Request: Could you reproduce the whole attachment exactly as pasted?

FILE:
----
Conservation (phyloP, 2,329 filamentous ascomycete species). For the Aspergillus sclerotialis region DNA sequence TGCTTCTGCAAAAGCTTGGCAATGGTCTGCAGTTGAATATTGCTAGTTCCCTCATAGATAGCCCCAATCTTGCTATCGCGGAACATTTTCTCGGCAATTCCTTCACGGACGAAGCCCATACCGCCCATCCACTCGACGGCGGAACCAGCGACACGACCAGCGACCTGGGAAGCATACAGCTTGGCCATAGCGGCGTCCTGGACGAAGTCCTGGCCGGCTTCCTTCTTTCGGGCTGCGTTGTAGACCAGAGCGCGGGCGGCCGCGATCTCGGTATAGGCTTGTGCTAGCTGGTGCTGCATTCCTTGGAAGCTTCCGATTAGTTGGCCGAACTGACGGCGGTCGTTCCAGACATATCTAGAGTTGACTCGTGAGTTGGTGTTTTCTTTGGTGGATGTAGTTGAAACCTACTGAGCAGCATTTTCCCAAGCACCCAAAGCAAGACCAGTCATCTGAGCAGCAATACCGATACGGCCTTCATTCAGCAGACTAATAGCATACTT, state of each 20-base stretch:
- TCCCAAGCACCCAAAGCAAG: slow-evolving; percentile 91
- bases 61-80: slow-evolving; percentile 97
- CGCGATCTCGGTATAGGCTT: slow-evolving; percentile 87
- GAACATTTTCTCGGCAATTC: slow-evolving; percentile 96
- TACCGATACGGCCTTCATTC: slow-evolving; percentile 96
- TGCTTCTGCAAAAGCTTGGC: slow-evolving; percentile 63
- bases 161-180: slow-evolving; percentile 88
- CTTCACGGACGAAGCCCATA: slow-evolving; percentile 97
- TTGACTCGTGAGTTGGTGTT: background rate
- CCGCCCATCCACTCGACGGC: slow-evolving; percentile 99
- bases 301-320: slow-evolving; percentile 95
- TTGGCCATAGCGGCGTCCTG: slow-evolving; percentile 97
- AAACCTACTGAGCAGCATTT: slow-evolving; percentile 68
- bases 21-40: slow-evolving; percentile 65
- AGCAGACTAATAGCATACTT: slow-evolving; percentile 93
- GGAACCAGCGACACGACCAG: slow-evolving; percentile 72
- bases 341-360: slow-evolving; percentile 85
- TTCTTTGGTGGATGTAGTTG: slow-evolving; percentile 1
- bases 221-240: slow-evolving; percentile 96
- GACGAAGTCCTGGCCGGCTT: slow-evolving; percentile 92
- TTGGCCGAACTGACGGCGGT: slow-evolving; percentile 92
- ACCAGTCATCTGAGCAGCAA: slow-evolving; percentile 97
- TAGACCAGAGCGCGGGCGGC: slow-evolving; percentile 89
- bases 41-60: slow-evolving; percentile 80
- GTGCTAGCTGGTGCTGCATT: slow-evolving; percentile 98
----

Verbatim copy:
Conservation (phyloP, 2,329 filamentous ascomycete species). For the Aspergillus sclerotialis region DNA sequence TGCTTCTGCAAAAGCTTGGCAATGGTCTGCAGTTGAATATTGCTAGTTCCCTCATAGATAGCCCCAATCTTGCTATCGCGGAACATTTTCTCGGCAATTCCTTCACGGACGAAGCCCATACCGCCCATCCACTCGACGGCGGAACCAGCGACACGACCAGCGACCTGGGAAGCATACAGCTTGGCCATAGCGGCGTCCTGGACGAAGTCCTGGCCGGCTTCCTTCTTTCGGGCTGCGTTGTAGACCAGAGCGCGGGCGGCCGCGATCTCGGTATAGGCTTGTGCTAGCTGGTGCTGCATTCCTTGGAAGCTTCCGATTAGTTGGCCGAACTGACGGCGGTCGTTCCAGACATATCTAGAGTTGACTCGTGAGTTGGTGTTTTCTTTGGTGGATGTAGTTGAAACCTACTGAGCAGCATTTTCCCAAGCACCCAAAGCAAGACCAGTCATCTGAGCAGCAATACCGATACGGCCTTCATTCAGCAGACTAATAGCATACTT, state of each 20-base stretch:
- TCCCAAGCACCCAAAGCAAG: slow-evolving; percentile 91
- bases 61-80: slow-evolving; percentile 97
- CGCGATCTCGGTATAGGCTT: slow-evolving; percentile 87
- GAACATTTTCTCGGCAATTC: slow-evolving; percentile 96
- TACCGATACGGCCTTCATTC: slow-evolving; percentile 96
- TGCTTCTGCAAAAGCTTGGC: slow-evolving; percentile 63
- bases 161-180: slow-evolving; percentile 88
- CTTCACGGACGAAGCCCATA: slow-evolving; percentile 97
- TTGACTCGTGAGTTGGTGTT: background rate
- CCGCCCATCCACTCGACGGC: slow-evolving; percentile 99
- bases 301-320: slow-evolving; percentile 95
- TTGGCCATAGCGGCGTCCTG: slow-evolving; percentile 97
- AAACCTACTGAGCAGCATTT: slow-evolving; percentile 68
- bases 21-40: slow-evolving; percentile 65
- AGCAGACTAATAGCATACTT: slow-evolving; percentile 93
- GGAACCAGCGACACGACCAG: slow-evolving; percentile 72
- bases 341-360: slow-evolving; percentile 85
- TTCTTTGGTGGATGTAGTTG: slow-evolving; percentile 1
- bases 221-240: slow-evolving; percentile 96
- GACGAAGTCCTGGCCGGCTT: slow-evolving; percentile 92
- TTGGCCGAACTGACGGCGGT: slow-evolving; percentile 92
- ACCAGTCATCTGAGCAGCAA: slow-evolving; percentile 97
- TAGACCAGAGCGCGGGCGGC: slow-evolving; percentile 89
- bases 41-60: slow-evolving; percentile 80
- GTGCTAGCTGGTGCTGCATT: slow-evolving; percentile 98